More Space for Inclusion: Kleinsägmühlerhof Expands its Activities and Creates Space for Community

Since 1985, the organization Lebenshilfe Bad Dürkheim has been running the Kleinsägmühlerhof in Altleiningen as an inclusive residential and working community. The Demeter-certified organic farm manages 115 hectares of land and is home to 40 cows, calves, pigs, and chickens. The farm sells organic food to residents of the surrounding county of Bad Dürkheim in Rheinland-Pfalz, and simultaneously employs 38 individuals with disabilities alongside other staff members. Families particularly enjoy coming to the farm to purchase bread, bakery and dairy products, milk, meat, and eggs – and because the farm provides local children with exciting glimpses of farm life and work.

In recent years, the farm was able to build a modern free-stall dairy barn in which the cows can move freely and naturally. The current building project will modernize the bakery, dairy, and farm store and ensure that they are disability friendly. “Our work and philosophy here at the Kleinsägmühlerhof is not aimed at speed and optimizing profits, but rather at making an important contribution for people and nature and creating a livable, sustainable future,” as their website states. The farm purposely offers individuals with disabilities forms of employment that are especially adapted to their interests and abilities: “Especially in the bakery, dairy, and associated housekeeping we are able to create employment for individuals with more significant disabilities.”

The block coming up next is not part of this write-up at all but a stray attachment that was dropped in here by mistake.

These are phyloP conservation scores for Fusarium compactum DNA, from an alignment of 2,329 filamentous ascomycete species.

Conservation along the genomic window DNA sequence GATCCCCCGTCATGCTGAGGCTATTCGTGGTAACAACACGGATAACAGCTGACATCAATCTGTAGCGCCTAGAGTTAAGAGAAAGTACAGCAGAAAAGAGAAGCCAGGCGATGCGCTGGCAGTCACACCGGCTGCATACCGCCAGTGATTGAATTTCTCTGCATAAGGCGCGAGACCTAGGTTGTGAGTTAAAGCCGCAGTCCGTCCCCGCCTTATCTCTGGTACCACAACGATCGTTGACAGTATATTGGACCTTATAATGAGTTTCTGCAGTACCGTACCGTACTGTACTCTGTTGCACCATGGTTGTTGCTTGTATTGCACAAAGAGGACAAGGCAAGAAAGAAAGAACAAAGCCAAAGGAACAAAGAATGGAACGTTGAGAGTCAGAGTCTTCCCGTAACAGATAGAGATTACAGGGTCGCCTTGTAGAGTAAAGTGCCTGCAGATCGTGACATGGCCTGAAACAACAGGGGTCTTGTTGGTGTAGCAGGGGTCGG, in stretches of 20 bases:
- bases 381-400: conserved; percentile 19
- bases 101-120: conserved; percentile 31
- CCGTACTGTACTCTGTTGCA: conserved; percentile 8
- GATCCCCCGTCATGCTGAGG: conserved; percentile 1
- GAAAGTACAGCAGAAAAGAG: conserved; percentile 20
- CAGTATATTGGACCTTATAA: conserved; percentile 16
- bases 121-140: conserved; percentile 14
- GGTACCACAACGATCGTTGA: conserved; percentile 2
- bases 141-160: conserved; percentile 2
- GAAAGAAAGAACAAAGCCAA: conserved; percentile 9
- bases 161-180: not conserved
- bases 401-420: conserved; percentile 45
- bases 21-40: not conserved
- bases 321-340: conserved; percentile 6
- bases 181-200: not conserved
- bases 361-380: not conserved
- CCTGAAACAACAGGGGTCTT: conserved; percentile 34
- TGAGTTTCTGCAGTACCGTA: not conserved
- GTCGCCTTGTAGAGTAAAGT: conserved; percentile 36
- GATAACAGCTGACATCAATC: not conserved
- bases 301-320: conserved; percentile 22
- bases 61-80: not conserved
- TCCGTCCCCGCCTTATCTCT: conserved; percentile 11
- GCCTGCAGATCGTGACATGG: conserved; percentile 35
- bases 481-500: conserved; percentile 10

All three areas of the farm – bakery, dairy, and store – will be considerably expanded by the building project. The available sales area in the store will increase from 24 to 106 square meters, thereby allowing for the employment of nine individuals with disabilities, instead of the current four. In the bakery and dairy, as well, the project will generate more space and allow employment of a total of 15 staff members, instead of the current six. “The Kleinsägmühlerhof has established quite a positive reputation in the region,” said SAGST project manager Elke Rahmann. “After the redesign of the stall, the renovation of the sheltered workshop is a consequential step, generating important impulses for the inclusive participation of individuals with and without disabilities. We are pleased that we are able to accompany the managers of the farm as they continue their journey to become a truly exemplary inclusive farm.”